If you are upgrading your site, spend the time and investigate the installed wiring to ensure that it is fully RS485 compliant (i.e. twisted pair with a reference lead, low capacitance, has a characteristic impedance of 100 to 200 ohms or so, etc). Secondly, ensure that it is daisy-chained wired (i.e. no stubs or star configurations). If your wiring fits the above conditions then you are extremely fortunate and there is a good probability that the wiring will not cause you grief. If not, then replace the wiring with correctly spec'd RS485 wire and you will be set for whatever RS485 based system you wish (i.e. BACNet MS/TP, etc).
RS-485 is a two wire protocol. JCI modified it to a 3 wire system to expand the devices. While its loosely RS-485 it really isn't and that's why they can use 64 (or 100) devices on the bus. I would say they hijacked a protocol .. It's been pretty solid despite a lot of abuses since 1990 so I think they must've had someone pretty sharp on the job...
The real reason I replied is I disagree with your statement about varied standards. FAN-410 outlines a very strict requirement for N2 cabling (and MS/TP)... Down to the color. I would agree that I see just as many sites using the wrong wiring but I would say its generally poor electrician management (who at JCI systems pulls wire over 20-50 ft?) but in most cases I see third party contractors that "know JCI" causing the issues. That includes incorrect wire size, length, too many devices, etc. I could care less who installs it.. Just do it right. Granted I've never really visited any sites on the east coast or down in the Deep South... I can say the west and mid-west in general the branches have excellent wiring practices ... Though everyone has that occasional bad-egg...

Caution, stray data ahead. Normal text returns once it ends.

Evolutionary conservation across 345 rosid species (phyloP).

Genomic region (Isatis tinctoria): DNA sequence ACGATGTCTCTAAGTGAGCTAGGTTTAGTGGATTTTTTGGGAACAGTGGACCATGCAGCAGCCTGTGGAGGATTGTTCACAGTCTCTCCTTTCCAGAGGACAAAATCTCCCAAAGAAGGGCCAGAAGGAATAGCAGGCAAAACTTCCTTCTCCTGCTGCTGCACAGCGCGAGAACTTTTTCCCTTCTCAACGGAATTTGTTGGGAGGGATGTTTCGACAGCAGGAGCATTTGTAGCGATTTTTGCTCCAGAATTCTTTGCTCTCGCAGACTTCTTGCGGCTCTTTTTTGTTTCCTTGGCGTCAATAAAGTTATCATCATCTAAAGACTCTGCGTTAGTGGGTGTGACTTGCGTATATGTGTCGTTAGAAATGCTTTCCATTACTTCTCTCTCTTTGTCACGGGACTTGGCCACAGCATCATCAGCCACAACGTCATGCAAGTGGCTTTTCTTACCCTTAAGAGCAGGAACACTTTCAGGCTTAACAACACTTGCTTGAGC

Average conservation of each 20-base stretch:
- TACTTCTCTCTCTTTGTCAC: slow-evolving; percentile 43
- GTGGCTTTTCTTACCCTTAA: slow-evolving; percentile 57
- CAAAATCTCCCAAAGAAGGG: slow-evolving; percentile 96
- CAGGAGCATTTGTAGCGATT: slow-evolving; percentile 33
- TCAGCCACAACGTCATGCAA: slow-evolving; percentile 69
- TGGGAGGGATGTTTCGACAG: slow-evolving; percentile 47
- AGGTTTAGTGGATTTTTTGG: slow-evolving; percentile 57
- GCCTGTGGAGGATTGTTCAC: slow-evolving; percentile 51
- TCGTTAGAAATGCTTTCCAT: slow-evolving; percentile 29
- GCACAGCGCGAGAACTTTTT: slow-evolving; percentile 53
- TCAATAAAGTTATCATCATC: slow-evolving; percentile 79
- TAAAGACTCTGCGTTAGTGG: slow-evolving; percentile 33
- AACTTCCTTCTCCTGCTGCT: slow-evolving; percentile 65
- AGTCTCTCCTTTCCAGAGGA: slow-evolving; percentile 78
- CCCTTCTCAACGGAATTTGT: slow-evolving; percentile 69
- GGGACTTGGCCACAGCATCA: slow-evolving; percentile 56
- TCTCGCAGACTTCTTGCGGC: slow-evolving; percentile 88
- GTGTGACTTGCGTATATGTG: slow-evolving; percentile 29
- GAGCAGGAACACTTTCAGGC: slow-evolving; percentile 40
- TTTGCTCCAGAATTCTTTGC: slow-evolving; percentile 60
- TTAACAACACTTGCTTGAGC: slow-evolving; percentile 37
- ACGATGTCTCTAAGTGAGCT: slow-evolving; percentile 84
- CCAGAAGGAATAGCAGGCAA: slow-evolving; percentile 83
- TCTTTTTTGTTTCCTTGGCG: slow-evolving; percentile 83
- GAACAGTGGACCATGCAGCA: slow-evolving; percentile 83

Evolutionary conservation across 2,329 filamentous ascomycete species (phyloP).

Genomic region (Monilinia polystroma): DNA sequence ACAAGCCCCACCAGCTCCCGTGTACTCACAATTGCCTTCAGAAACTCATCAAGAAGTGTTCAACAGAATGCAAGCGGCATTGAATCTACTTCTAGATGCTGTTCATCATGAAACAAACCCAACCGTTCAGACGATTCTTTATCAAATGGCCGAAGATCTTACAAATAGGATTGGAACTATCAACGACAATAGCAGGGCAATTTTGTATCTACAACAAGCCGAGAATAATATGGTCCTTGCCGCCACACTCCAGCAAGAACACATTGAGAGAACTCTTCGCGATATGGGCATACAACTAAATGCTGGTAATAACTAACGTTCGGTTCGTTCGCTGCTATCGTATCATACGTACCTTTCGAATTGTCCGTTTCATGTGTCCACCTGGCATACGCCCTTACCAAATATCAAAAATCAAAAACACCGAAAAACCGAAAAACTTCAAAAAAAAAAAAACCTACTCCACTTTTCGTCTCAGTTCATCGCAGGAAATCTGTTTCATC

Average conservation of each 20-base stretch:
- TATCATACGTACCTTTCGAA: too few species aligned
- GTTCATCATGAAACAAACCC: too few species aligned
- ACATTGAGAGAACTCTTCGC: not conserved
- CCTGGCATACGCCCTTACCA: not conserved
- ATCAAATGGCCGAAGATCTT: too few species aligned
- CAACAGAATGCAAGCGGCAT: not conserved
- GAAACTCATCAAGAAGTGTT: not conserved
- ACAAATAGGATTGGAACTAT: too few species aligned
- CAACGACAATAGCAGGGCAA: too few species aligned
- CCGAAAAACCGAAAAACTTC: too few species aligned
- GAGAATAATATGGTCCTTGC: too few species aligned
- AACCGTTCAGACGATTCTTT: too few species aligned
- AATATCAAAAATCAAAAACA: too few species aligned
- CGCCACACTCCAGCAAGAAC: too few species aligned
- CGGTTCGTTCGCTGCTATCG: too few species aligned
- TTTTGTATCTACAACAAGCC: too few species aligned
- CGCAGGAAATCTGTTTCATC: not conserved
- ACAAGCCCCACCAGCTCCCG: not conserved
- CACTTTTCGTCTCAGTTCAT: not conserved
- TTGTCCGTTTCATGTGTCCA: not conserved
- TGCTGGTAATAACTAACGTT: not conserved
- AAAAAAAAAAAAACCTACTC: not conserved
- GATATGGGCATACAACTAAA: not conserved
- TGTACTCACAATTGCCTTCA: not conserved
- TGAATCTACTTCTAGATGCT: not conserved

If you're looking for specifications look up FAN-410 or the N2 Troubleshooting Guide.. They'll specify a specific type if wire manufactured by Belden.
Good day chas_md,
Originally Posted by chas_md
The RS-485 interface is actually a three-wire interface and not two-wire as you stated. Many people and companies make this mistake, as it is true that there are two signalling wires that determine the logic level of the signal (RS485 is a differential signaling system), but the third wire (the reference) is critical for correct long term operation of the bus as well as minimizing the effects of ground currents. Indeed, for short distances one could ignore the reference wire and all would probably work fine, but it is best to keep things consistent and use a total of three wires (1 twisted pair and a reference).